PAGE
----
His team is working with Kevin Wilheim, CEO of Sustainable Business Consulting, to scope and create an action plan. The central concern: choosing which blockchain to build the Cuvée Collective business on. After a search for a company that considers and mitigates its carbon emissions, they ultimately partnered with Flow Blockchain by Dapper Labs.

Less energy than a Google search

Cuvée Collective is offering a utility NFT, in which members gain access to experiences in Napa Valley: access to private wine allocation, tailored visits to partner wineries, curated events and so on. A Deloitte energy consumption review found that on the Flow blockchain, minting each of those luxury NFTs uses less energy than a Google search or Instagram post. That’s because Flow ensures the validity of its transactions with the proof of stake model, which requires significantly less energy and is less carbon-intensive than the proof of work model, which blockchains like Bitcoin use. Proof of work is a consensus mechanism that asks users to validate cryptocurrency transactions by tackling a complex mathematical problem. Cryptominers throw an enormous amount of computing power into their mining operations, so the carbon footprint of proof of work is enormous and growing.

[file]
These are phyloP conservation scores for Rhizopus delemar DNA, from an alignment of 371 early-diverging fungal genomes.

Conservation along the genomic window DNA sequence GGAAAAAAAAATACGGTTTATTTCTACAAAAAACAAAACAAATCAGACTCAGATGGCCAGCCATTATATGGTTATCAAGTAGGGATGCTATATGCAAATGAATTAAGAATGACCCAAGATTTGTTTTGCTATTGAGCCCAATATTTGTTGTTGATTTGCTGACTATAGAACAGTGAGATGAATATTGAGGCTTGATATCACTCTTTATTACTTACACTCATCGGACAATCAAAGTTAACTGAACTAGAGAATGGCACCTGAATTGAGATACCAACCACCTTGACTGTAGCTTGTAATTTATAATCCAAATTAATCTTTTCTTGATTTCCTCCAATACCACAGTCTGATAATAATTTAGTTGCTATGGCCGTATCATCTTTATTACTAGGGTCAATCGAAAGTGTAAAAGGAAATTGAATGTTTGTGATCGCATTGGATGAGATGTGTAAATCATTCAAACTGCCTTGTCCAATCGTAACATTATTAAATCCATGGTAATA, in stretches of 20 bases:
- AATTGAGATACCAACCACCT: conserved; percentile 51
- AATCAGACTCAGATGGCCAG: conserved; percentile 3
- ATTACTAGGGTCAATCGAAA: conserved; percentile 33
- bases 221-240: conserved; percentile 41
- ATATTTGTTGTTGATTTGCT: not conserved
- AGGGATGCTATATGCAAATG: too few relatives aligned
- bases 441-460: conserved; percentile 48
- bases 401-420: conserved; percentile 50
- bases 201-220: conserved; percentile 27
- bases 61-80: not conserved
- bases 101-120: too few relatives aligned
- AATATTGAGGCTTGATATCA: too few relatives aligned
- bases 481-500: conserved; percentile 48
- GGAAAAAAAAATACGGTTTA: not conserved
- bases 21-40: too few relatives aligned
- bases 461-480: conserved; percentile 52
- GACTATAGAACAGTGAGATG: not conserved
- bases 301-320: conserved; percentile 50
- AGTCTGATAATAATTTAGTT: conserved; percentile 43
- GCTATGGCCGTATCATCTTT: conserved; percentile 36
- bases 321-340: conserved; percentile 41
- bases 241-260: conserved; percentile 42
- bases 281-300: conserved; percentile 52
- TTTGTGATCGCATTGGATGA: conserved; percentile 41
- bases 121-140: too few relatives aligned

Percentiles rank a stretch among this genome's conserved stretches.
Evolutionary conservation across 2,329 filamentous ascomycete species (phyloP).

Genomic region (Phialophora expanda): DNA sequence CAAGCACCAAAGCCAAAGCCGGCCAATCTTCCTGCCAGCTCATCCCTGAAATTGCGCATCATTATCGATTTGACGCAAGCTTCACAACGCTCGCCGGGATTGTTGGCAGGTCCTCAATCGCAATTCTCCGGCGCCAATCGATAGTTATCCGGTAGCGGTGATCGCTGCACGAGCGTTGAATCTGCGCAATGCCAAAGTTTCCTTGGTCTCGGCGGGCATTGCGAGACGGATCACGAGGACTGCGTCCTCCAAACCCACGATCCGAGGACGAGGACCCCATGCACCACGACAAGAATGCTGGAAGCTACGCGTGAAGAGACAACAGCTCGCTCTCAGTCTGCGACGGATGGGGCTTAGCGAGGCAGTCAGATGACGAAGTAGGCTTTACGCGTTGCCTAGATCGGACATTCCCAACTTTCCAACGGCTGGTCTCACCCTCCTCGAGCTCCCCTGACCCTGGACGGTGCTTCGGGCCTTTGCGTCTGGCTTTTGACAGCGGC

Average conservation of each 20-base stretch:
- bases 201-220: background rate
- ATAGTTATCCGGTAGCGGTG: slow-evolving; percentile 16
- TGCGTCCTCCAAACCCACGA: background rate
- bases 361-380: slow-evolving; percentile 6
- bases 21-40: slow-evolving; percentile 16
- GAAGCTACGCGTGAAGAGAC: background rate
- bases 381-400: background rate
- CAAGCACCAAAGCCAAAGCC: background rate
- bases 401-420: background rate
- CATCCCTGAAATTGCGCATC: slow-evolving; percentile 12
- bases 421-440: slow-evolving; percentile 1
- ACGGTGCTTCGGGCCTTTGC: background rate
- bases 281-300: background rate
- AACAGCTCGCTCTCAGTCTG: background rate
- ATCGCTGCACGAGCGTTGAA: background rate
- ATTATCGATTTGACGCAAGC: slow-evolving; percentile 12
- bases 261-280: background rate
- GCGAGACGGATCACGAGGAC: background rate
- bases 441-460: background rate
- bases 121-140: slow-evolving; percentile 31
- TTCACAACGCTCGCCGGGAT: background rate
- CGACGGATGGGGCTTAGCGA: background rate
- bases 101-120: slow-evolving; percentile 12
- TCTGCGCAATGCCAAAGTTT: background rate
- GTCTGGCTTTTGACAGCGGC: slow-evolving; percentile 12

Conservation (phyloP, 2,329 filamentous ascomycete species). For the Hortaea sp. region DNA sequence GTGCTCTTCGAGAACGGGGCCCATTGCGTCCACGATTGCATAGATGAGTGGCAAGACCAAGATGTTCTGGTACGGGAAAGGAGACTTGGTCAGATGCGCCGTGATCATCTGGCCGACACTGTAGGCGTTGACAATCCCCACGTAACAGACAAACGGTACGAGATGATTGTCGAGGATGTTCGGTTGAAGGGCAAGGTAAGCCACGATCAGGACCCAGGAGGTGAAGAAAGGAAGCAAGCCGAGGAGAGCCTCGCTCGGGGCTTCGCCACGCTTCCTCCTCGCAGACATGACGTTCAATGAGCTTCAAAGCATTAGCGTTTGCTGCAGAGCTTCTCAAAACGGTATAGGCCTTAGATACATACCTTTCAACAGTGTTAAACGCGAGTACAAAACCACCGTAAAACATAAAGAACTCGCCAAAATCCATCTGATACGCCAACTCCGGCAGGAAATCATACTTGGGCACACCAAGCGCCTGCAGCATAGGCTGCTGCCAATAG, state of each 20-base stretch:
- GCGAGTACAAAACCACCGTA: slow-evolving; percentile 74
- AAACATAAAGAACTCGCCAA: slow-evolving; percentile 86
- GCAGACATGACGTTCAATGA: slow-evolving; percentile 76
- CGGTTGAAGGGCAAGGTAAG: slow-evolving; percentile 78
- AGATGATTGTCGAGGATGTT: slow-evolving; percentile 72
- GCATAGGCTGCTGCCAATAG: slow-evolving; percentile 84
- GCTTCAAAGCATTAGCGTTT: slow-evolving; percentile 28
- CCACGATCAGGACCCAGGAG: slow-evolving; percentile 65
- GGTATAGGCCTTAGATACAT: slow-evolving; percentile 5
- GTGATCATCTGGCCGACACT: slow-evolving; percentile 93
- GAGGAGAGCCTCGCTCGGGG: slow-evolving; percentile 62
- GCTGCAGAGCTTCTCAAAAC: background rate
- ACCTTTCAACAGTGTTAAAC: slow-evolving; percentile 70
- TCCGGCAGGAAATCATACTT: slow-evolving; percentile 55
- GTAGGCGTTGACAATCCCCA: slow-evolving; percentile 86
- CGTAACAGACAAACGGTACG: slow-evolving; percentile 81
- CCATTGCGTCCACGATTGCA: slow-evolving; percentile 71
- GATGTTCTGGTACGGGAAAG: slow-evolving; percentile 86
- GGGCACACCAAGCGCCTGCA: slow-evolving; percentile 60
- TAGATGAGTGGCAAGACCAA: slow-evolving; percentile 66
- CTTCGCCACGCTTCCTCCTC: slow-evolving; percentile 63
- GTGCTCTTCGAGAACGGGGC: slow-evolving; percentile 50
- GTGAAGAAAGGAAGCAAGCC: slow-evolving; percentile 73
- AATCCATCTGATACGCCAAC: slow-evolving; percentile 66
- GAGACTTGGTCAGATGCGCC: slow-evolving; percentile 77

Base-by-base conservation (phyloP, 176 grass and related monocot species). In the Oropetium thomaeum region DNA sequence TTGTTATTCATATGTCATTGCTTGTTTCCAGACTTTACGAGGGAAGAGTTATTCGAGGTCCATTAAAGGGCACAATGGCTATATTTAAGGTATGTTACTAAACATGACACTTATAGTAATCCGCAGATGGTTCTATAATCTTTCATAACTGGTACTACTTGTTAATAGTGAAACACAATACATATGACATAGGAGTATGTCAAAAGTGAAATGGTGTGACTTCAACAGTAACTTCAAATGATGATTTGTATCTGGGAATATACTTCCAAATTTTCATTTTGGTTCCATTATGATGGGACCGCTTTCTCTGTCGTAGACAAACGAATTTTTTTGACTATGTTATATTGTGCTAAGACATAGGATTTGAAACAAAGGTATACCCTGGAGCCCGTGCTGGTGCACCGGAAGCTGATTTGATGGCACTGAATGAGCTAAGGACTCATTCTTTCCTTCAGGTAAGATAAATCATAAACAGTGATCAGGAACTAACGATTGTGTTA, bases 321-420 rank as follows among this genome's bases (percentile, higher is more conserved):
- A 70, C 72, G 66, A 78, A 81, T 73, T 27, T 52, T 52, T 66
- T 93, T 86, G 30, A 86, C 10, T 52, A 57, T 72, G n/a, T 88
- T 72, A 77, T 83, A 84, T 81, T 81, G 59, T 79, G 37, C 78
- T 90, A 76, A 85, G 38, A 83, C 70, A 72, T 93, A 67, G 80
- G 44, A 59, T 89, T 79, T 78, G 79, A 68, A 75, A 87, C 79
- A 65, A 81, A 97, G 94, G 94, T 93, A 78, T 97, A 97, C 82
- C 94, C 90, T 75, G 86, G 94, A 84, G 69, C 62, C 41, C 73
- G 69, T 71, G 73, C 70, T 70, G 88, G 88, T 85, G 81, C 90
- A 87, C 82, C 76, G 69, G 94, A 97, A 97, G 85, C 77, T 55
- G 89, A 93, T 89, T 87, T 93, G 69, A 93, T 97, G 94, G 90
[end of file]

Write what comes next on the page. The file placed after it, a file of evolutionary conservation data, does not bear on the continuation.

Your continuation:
Proof of stake, in contrast, is basically automated. Miners buy into a chance to be chosen as a validator of the next block of currency, and are rewarded with transaction fees from the block if their stake is chosen, in a random selection.

In addition, Flow’s unique network architecture is also more efficient. Because of this, overall energy use won’t increase significantly, even if activity increases by 100x or more — which means the per-transaction energy footprint decreases over time.